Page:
We’ve had an advert campaign about consent and we need more, more teaching our young and old men that women are not ‘less than’ them, not a commodity to use and abuse. Instilling in our minds, enough to override the old myth, that women are equal and society will be at his best and most civilised when we have mutual respect for the opposite sex. Once we see another human as worthy of honour, respect and love regardless of their status, race, sexuality or gender we might find we are living in a civilised society. If we could help each other to be the best we can be rather than oppressing one half of the human population what a difference it would make to our planet.

Monday, 27 November 2017

South Africa 2017 - Day 9 – 26th November

A busy day today!  The churches in South Africa do like to start early on a Sunday morning!  Haven’t they heard of having a lie-in on the day of rest?  Godfrey and I were down for breakfast at 7am as we were being picked up by Andre at 7:45.  The breakfast wasn’t quite as good as the day before, the bacon was a bit dry and the sausages weren’t as good.  Perhaps it God’s way of telling me to stop eating so much fatty food on the road as I doubt it’s doing my expanding waistline any good!  There was granola cereal though, which they didn’t have yesterday, so that made up for it.  I love cereal.  A lot.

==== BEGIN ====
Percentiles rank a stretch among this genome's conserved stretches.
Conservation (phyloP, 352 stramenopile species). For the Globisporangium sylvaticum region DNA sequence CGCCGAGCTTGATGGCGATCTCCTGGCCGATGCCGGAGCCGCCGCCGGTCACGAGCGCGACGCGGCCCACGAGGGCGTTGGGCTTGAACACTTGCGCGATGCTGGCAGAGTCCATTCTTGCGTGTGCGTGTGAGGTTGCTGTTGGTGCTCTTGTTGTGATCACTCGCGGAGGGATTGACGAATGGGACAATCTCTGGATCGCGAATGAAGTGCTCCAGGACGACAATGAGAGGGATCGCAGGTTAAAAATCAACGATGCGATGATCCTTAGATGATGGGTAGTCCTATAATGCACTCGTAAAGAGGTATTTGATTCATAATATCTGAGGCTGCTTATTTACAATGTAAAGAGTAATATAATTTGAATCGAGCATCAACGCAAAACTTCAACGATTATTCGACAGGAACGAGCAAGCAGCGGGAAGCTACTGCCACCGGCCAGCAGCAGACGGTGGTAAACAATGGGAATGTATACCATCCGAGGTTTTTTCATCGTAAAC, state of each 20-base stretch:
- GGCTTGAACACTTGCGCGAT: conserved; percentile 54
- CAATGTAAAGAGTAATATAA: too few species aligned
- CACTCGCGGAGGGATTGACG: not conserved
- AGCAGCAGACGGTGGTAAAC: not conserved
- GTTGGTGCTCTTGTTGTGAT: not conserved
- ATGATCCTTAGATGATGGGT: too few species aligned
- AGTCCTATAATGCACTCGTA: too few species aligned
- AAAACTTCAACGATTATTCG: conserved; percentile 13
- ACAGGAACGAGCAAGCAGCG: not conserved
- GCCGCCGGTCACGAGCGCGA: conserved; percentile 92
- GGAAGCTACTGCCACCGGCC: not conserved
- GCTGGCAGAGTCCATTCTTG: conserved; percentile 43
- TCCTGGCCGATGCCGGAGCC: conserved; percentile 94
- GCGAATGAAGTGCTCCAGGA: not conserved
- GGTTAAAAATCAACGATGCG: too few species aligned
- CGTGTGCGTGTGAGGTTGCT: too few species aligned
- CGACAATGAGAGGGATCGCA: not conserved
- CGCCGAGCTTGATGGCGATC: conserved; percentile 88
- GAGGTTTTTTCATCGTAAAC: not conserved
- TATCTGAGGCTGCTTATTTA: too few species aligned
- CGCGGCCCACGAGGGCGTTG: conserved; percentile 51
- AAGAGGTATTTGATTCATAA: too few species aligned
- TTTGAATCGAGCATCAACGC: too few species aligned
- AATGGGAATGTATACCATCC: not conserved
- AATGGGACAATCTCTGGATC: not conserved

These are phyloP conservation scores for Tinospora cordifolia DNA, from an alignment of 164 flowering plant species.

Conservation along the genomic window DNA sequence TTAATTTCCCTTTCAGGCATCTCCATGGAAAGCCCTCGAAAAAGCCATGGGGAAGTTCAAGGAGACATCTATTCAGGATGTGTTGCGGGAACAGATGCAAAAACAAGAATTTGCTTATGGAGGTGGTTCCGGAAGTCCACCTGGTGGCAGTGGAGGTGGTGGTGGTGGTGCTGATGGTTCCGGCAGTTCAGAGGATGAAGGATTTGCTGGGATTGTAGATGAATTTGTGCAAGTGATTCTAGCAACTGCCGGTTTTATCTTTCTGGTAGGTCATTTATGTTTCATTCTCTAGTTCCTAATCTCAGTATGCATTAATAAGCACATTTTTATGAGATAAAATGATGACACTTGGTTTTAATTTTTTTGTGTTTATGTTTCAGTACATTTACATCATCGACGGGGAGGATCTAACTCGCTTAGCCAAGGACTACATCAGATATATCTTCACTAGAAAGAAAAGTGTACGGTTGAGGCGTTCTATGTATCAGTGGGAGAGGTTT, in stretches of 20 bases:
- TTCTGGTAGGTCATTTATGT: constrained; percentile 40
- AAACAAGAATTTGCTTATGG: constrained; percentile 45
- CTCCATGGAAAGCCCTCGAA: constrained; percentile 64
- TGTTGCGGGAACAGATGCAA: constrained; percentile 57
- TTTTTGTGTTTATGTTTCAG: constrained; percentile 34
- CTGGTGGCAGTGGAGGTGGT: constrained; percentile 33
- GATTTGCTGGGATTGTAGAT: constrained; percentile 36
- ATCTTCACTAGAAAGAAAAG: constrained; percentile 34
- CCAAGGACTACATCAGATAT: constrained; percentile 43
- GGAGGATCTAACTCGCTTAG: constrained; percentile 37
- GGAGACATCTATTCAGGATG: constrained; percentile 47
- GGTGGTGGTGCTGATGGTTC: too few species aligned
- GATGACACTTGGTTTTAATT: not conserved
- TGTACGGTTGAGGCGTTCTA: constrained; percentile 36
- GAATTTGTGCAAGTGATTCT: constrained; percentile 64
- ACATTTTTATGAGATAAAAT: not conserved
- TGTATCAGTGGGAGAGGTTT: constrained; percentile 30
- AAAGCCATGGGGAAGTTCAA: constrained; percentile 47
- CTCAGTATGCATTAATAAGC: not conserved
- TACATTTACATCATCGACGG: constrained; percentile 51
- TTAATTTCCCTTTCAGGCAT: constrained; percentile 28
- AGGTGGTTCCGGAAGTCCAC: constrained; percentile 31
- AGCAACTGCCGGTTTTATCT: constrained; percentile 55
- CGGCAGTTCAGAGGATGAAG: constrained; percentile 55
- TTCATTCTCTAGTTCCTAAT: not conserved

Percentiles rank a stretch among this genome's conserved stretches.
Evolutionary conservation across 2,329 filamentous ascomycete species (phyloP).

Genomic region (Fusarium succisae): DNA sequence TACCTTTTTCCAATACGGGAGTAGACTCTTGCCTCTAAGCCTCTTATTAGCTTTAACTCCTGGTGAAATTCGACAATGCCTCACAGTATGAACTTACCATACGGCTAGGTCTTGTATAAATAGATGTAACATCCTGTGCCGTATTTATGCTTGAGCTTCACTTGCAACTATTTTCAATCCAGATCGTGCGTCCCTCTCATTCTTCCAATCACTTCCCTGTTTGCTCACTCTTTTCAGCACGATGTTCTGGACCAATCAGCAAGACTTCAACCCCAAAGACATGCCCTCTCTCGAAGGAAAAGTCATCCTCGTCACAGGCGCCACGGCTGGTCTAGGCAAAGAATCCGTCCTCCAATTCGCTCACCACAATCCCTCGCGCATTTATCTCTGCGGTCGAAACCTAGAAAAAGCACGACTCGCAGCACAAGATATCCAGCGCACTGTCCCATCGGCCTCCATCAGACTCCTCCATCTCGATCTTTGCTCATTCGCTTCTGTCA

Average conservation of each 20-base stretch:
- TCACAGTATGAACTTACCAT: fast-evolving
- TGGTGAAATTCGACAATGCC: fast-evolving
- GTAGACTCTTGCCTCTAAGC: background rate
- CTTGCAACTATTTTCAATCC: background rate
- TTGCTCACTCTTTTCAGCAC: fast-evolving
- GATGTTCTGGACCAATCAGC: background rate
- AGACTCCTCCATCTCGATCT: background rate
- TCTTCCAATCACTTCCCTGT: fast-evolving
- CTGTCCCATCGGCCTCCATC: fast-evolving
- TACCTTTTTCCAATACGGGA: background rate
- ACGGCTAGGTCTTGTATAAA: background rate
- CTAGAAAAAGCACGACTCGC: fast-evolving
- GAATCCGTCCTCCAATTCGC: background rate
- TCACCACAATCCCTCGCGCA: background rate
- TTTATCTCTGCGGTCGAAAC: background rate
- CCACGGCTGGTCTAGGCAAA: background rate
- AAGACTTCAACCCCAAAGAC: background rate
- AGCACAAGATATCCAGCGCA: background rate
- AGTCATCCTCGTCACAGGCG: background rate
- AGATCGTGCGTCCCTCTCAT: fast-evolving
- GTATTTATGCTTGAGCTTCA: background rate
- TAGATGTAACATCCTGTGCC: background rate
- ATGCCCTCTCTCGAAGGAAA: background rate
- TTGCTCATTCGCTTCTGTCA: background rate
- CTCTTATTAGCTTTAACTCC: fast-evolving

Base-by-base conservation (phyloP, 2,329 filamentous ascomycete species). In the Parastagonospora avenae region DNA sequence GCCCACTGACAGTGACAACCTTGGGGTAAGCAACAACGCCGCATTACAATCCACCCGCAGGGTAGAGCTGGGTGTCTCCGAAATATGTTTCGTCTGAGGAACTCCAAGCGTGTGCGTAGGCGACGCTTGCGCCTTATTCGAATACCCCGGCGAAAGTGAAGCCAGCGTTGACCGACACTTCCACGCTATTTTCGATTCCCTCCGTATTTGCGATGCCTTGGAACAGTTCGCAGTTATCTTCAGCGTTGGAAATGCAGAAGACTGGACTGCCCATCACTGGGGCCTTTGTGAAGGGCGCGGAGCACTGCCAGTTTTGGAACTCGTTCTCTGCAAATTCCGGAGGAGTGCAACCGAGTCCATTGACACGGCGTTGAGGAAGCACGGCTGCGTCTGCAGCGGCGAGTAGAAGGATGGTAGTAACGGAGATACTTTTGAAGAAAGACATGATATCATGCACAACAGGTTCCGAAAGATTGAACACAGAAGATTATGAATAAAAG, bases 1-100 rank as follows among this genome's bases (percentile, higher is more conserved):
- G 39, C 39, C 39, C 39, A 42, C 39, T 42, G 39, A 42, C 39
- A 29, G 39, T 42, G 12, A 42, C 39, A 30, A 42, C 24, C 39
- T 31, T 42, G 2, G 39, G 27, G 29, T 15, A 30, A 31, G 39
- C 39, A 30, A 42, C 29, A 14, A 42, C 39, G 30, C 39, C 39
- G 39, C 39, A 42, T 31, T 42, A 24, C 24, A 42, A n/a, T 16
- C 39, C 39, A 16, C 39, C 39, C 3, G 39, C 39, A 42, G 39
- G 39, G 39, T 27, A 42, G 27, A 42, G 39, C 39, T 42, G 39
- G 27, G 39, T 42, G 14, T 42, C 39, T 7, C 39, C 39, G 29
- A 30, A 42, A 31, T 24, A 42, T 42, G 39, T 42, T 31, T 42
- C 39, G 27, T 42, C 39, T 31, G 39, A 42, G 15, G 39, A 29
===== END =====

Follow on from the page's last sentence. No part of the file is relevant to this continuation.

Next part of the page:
On Saturday John, the pastor, accidentally introduced me as Nigel to someone and only the next time he did it did I correct him to Phil.  We all had a laugh about it and it’s become the running joke of the weekend with him referring to it a couple of times.  I guess Godfrey’s just relieved to not get called Geoffrey all the time!

Andre picked us up in his really rather lovely 4.2l Audi A8 and whisked us off to ACF.  His wife wasn’t with him this morning as she is a very keen runner and was doing a short 15k run that morning!  I’d die if I had to run 15k.